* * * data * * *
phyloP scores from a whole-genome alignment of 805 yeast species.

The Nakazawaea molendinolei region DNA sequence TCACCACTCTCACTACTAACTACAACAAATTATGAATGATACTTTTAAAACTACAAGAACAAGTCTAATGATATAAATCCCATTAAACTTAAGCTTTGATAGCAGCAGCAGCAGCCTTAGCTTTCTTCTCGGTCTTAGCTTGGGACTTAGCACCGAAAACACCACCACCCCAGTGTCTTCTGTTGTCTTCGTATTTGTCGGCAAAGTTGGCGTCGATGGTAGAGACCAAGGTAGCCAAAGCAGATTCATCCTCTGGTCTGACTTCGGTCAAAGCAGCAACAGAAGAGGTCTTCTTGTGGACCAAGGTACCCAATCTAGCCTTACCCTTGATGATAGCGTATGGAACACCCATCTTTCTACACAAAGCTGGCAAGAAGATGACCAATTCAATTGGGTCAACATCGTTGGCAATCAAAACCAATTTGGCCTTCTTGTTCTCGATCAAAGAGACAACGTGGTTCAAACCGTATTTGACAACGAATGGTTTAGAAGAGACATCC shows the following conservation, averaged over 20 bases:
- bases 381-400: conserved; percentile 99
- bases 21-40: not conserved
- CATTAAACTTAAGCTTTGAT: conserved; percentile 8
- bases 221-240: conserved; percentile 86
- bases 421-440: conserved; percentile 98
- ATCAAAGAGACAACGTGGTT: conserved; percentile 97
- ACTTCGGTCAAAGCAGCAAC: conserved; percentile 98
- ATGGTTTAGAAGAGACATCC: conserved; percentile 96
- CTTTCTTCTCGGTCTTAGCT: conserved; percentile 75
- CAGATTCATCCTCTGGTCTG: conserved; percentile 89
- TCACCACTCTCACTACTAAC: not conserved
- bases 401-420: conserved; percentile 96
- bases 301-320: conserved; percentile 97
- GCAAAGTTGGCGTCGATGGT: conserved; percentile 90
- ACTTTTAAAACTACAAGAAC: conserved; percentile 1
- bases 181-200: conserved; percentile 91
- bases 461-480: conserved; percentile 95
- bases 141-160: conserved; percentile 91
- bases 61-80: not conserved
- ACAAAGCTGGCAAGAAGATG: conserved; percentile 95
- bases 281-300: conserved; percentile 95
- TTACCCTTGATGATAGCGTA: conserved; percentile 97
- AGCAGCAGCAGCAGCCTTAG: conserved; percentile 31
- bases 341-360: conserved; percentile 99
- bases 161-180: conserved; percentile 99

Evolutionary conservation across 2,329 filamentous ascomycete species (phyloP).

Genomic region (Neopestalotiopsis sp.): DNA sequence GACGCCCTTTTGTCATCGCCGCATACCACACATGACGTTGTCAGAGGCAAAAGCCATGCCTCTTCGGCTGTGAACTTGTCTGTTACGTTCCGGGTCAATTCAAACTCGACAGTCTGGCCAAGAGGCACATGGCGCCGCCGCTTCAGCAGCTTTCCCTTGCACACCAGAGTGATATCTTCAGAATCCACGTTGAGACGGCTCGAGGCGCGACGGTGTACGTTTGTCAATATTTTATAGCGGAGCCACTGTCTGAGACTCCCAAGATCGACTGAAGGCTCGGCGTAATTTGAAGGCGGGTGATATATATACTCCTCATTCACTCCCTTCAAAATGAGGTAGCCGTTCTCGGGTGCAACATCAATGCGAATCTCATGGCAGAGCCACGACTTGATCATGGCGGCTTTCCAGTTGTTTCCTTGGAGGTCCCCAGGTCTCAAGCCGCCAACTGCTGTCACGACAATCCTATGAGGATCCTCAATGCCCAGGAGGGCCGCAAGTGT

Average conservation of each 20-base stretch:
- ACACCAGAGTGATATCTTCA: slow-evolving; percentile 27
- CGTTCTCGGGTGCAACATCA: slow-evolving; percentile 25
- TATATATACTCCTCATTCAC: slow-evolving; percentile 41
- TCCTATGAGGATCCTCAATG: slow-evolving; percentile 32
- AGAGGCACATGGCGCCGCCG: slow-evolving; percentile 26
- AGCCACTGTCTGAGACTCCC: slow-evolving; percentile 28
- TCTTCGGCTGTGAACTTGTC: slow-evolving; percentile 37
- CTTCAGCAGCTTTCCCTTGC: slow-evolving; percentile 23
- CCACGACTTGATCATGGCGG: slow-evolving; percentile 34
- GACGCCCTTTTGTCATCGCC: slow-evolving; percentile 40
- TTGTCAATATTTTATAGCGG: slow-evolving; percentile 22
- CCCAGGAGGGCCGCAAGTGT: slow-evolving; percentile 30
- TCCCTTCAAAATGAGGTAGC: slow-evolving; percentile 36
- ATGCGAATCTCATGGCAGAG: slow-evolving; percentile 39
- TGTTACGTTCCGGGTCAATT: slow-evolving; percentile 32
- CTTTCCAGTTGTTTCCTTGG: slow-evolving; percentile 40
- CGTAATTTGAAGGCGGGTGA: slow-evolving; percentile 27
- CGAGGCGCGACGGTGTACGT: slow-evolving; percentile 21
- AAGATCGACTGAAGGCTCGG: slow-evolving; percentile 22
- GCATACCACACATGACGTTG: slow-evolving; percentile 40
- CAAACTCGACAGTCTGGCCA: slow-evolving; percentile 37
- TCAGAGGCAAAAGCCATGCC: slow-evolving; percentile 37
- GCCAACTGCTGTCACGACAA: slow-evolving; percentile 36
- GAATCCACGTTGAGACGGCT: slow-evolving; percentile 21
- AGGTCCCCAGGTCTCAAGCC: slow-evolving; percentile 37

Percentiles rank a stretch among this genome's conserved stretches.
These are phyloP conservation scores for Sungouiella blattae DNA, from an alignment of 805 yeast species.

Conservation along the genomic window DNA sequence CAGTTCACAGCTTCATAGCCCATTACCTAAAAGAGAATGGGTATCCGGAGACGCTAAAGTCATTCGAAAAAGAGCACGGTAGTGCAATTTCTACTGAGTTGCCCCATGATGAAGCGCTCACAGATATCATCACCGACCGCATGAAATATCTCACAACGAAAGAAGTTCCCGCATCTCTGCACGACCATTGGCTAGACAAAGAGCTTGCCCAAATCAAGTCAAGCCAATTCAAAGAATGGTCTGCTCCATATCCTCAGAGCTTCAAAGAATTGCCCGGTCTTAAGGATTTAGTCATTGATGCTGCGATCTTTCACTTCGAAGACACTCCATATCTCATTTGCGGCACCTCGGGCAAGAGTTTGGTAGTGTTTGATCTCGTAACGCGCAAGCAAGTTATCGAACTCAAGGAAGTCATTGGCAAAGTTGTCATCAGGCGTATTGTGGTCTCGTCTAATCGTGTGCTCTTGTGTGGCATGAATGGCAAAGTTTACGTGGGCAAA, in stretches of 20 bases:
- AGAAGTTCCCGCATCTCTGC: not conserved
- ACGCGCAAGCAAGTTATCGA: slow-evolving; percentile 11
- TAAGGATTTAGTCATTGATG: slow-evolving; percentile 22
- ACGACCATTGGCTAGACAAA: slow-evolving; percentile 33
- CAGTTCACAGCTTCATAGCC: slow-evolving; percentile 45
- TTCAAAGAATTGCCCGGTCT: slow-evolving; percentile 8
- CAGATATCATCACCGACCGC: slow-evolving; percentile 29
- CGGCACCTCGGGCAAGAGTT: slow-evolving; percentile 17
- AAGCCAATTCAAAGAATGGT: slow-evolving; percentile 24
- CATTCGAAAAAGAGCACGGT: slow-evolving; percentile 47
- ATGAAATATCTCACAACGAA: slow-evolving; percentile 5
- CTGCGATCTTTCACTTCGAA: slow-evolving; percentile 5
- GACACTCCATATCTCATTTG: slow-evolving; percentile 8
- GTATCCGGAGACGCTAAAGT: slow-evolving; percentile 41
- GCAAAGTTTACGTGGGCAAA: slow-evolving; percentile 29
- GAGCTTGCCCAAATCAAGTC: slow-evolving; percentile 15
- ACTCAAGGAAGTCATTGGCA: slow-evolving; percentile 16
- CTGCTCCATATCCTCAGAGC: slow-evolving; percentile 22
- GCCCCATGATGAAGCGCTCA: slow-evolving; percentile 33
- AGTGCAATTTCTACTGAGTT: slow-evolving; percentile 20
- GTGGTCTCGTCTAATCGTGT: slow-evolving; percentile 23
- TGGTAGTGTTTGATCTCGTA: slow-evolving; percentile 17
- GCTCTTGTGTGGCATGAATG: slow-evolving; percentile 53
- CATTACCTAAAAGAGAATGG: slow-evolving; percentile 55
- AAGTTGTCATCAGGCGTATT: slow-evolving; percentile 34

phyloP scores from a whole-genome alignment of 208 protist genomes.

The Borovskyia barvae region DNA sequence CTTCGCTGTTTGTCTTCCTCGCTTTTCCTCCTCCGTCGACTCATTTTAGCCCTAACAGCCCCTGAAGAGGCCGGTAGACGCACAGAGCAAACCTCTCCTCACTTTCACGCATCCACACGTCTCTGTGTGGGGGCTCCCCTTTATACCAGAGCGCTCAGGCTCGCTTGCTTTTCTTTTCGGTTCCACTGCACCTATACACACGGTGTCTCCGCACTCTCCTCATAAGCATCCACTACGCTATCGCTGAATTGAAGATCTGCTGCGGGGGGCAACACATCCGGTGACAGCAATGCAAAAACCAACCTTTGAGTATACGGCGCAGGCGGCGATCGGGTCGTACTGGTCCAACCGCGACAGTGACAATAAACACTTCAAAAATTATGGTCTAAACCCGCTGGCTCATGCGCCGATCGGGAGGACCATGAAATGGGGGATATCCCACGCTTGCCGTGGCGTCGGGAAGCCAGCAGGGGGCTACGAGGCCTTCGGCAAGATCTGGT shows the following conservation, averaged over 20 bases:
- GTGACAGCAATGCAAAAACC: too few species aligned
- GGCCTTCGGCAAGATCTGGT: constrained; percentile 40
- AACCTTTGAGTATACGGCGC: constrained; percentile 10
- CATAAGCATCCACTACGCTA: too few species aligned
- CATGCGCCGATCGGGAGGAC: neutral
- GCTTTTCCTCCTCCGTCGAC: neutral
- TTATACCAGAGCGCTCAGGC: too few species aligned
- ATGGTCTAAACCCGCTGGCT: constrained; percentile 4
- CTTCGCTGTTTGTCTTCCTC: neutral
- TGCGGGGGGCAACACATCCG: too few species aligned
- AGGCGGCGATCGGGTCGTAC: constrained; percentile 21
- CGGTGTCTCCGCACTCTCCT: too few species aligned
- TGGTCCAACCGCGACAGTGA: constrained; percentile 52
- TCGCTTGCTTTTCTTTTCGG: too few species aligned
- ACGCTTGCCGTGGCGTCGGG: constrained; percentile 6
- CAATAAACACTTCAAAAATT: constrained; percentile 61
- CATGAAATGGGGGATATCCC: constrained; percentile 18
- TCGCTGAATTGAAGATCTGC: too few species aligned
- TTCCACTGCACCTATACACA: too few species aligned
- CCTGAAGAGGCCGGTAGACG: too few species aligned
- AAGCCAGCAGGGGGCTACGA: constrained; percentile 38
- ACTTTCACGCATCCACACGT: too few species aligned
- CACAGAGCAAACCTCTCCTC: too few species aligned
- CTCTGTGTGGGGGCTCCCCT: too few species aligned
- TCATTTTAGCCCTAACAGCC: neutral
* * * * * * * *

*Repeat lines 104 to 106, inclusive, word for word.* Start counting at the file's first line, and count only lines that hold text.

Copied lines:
- TTCCACTGCACCTATACACA: too few species aligned
- CCTGAAGAGGCCGGTAGACG: too few species aligned
- AAGCCAGCAGGGGGCTACGA: constrained; percentile 38